Photoacoustic monitoring of oxygenation changes induced by therapeutic ultrasound in murine hepatocellular carcinoma
Mrigendra B. Karmacharya, Laith R. Sultan, Chandra M. SehgalScientific Reports2021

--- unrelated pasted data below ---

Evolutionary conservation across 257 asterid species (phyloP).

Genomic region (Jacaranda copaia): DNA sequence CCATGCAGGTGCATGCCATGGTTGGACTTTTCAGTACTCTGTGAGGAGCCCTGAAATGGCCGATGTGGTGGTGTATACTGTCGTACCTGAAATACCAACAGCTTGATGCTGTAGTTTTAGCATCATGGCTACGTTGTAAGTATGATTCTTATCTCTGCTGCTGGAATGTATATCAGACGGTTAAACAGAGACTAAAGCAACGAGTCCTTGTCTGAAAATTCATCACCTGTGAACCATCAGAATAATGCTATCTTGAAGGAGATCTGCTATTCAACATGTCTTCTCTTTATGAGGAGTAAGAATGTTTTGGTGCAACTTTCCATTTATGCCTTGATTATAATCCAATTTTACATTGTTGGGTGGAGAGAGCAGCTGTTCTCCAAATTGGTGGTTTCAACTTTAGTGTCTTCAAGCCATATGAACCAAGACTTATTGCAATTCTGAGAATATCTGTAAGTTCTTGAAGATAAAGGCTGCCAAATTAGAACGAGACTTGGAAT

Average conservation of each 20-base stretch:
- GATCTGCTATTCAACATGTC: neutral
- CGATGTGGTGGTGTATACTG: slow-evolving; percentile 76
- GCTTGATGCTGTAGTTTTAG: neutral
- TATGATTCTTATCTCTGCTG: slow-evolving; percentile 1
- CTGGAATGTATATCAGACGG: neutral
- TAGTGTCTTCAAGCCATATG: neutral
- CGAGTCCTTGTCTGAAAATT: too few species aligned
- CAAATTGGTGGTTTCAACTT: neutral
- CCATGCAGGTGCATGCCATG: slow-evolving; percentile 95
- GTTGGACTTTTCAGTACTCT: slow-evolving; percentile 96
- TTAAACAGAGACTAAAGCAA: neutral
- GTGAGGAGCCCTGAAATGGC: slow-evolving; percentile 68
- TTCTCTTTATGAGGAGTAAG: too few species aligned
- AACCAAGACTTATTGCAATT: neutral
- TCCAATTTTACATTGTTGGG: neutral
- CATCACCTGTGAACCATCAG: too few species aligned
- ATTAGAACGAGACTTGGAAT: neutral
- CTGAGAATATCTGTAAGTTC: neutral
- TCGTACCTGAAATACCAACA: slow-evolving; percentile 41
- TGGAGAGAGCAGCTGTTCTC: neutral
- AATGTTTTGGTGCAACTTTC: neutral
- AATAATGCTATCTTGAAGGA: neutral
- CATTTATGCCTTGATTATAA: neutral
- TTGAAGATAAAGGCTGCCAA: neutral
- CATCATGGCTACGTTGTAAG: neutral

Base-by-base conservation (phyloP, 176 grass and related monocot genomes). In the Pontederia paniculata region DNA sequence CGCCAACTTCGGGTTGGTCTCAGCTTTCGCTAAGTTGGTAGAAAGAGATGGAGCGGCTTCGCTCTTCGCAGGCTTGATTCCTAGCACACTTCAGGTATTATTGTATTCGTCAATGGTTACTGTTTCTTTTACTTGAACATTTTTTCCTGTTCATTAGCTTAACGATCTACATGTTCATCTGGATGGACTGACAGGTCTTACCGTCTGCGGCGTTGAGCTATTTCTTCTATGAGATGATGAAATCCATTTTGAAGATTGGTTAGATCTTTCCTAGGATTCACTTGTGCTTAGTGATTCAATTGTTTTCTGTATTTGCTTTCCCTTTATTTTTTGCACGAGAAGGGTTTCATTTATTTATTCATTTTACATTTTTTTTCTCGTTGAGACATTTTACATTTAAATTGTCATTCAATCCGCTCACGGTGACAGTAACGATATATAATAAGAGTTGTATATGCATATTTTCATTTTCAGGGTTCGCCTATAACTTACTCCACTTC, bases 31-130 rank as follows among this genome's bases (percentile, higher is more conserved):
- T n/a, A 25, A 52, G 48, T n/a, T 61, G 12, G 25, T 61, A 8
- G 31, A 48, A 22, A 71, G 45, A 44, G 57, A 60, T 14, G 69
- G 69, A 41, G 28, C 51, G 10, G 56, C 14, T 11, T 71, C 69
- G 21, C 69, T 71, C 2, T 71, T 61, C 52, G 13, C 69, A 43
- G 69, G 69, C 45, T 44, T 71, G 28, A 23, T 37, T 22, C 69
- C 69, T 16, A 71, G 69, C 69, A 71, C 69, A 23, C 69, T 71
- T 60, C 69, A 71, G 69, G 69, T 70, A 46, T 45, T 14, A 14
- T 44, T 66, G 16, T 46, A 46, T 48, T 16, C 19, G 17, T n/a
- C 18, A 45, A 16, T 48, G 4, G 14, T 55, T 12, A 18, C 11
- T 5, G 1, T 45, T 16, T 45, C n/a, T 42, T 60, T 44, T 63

Hepatocellular carcinoma (HCC) is a highly vascular solid tumor. We have previously shown that ultrasound (US) therapy significantly reduces tumor vascularity. This study monitors US-induced changes in tumor oxygenation on murine HCC by photoacoustic imaging (PAI). Oxygen saturation and total hemoglobin were assessed by PAI before and after US treatments performed at different intensities of continuous wave (CW) bursts and pulsed wave (PW) bursts US. PAI revealed significant reduction both in HCC oxygen saturation and in total hemoglobin, proportional to the US intensity. Both CW bursts US (1.6 W/cm2) and the PW bursts US (0.8 W/cm2) significantly reduced HCC oxygen saturation and total hemoglobin which continued to diminish with time following the US treatment. The effects of US therapy were confirmed by power Doppler and histological examination of the hemorrhage in tumors. By each measure, the changes observed in US-treated HCC were more prevalent than those in sham-treated tumors and were statistically significant. In conclusion, the results show that US is an effective vascular-targeting therapy for HCC. The changes in oxygenation induced by the US treatment can be noninvasively monitored longitudinally by PAI without the use of exogenous image-enhancing agents. The combined use of PAI and the therapeutic US has potential for image-guided vascular therapy for HCC.